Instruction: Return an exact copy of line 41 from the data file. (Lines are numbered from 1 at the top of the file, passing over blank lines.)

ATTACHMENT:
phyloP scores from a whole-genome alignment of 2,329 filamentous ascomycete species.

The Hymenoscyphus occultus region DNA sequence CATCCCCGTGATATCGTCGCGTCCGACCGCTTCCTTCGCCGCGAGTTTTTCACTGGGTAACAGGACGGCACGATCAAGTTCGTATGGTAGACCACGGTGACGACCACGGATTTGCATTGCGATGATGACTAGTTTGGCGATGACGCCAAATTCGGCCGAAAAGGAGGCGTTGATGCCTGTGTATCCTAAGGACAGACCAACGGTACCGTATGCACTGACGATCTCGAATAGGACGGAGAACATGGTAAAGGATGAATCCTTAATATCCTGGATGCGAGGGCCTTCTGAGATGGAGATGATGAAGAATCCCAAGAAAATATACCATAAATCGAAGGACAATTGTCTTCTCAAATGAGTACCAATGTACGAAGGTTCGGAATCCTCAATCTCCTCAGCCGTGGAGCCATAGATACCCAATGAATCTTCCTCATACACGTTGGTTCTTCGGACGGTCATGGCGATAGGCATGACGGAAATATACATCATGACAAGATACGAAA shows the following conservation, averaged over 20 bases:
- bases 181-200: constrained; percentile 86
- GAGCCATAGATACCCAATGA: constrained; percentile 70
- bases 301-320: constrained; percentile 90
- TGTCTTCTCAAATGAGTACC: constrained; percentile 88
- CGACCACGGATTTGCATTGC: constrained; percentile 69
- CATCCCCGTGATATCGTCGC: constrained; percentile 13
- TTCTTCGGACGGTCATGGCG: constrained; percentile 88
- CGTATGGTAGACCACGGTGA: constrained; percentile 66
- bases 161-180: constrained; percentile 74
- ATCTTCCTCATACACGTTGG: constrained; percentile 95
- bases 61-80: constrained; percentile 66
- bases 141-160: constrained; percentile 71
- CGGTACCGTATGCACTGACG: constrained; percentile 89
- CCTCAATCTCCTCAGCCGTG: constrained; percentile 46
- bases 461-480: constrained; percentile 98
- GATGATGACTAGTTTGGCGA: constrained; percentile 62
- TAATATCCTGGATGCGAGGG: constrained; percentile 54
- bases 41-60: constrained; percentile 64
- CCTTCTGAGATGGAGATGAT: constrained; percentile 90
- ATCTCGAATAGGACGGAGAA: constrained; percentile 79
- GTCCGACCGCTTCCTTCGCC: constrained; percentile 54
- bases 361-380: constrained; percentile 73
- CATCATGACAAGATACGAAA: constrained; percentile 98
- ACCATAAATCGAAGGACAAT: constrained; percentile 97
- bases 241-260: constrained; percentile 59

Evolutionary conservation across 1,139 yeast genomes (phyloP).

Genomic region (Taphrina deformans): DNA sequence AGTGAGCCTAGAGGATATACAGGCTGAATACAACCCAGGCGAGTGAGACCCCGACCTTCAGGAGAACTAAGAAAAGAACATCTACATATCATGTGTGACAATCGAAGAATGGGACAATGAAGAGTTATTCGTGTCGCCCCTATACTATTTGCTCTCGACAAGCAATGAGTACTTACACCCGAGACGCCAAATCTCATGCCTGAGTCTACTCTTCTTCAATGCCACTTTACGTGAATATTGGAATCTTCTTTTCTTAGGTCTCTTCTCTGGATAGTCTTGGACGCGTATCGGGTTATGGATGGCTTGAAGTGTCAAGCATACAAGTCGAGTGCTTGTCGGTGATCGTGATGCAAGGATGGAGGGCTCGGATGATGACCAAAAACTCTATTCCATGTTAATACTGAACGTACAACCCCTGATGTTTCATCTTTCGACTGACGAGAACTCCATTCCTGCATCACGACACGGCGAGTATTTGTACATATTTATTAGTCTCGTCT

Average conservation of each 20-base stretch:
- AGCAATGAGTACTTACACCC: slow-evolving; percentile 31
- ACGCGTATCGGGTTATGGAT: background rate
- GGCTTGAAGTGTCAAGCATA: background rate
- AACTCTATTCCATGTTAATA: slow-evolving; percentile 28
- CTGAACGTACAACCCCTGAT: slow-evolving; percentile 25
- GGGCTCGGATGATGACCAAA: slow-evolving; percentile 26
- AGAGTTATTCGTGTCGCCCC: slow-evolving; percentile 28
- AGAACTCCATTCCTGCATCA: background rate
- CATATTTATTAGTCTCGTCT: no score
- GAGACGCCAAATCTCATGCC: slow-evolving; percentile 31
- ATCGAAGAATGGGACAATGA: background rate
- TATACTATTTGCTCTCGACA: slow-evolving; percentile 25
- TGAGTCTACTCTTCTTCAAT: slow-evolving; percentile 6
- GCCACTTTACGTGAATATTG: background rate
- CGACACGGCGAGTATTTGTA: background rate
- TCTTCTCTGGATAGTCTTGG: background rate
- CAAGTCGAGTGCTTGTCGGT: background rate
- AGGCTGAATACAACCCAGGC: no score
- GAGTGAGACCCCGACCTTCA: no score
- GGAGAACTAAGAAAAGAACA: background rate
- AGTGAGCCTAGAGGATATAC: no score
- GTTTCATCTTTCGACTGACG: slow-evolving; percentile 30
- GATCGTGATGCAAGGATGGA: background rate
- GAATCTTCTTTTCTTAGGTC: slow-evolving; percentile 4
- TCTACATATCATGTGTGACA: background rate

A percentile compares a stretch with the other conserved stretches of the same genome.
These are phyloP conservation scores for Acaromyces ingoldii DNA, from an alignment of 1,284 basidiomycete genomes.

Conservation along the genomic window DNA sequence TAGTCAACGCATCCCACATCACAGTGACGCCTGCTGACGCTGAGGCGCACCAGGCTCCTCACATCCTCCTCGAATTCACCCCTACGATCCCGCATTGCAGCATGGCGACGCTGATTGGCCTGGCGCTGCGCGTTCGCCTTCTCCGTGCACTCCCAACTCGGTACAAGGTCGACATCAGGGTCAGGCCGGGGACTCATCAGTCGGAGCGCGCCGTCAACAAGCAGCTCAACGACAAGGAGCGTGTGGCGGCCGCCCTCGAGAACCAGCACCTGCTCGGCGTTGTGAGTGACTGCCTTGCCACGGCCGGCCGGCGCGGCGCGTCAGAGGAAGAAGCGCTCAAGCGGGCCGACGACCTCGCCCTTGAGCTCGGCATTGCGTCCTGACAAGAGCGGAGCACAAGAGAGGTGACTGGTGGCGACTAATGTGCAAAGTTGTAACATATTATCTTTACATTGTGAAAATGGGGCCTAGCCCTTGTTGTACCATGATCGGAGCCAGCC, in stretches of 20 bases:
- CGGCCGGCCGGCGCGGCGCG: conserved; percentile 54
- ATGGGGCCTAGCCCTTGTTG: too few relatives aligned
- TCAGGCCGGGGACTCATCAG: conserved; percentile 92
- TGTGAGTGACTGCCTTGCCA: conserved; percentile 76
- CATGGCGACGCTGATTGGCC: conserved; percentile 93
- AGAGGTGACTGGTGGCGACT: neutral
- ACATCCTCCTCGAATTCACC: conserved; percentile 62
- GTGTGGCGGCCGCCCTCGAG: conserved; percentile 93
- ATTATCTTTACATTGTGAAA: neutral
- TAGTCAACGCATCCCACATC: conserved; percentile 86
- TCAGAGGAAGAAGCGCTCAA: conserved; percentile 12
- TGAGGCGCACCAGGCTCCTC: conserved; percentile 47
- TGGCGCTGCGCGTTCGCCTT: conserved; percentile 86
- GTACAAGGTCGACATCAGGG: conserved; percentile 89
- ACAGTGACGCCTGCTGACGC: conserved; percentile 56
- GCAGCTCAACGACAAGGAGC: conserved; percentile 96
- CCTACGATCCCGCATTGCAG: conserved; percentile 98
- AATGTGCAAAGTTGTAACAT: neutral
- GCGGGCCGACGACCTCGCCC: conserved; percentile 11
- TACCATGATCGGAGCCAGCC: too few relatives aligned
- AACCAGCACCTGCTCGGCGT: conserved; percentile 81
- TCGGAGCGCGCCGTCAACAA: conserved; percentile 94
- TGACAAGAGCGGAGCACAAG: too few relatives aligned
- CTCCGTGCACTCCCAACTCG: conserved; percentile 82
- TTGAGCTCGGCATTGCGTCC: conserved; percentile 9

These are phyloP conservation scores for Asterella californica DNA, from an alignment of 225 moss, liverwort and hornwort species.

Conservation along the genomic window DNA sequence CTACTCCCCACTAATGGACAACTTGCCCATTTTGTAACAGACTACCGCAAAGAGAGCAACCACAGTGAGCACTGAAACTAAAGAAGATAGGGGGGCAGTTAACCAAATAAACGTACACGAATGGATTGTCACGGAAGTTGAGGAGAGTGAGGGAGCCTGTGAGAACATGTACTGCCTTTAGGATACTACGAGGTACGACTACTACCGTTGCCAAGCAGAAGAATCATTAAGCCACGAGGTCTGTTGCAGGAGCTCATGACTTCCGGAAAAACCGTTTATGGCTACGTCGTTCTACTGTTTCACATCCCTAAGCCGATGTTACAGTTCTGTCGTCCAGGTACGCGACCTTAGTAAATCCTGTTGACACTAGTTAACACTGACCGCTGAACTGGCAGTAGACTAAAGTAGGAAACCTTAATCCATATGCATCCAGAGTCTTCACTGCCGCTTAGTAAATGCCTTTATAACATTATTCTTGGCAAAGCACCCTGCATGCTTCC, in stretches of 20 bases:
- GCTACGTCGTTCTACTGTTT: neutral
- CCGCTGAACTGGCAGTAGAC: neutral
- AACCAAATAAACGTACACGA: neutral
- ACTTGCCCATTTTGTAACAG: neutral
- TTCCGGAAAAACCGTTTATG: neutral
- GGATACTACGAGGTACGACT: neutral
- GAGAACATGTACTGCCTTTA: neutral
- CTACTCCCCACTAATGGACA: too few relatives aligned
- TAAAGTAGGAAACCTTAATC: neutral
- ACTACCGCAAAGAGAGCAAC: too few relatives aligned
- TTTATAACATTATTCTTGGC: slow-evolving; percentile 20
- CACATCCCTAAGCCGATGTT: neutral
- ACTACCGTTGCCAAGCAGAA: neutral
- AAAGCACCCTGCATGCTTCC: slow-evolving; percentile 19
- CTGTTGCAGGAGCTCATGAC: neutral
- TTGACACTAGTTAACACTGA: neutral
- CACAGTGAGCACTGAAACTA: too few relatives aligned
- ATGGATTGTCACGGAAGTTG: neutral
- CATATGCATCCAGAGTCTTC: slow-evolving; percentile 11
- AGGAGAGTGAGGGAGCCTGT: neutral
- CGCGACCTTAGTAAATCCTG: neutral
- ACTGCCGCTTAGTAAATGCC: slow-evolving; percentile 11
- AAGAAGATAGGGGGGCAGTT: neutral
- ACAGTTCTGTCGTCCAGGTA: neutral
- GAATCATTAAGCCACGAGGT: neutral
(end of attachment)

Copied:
- ATCGAAGAATGGGACAATGA: background rate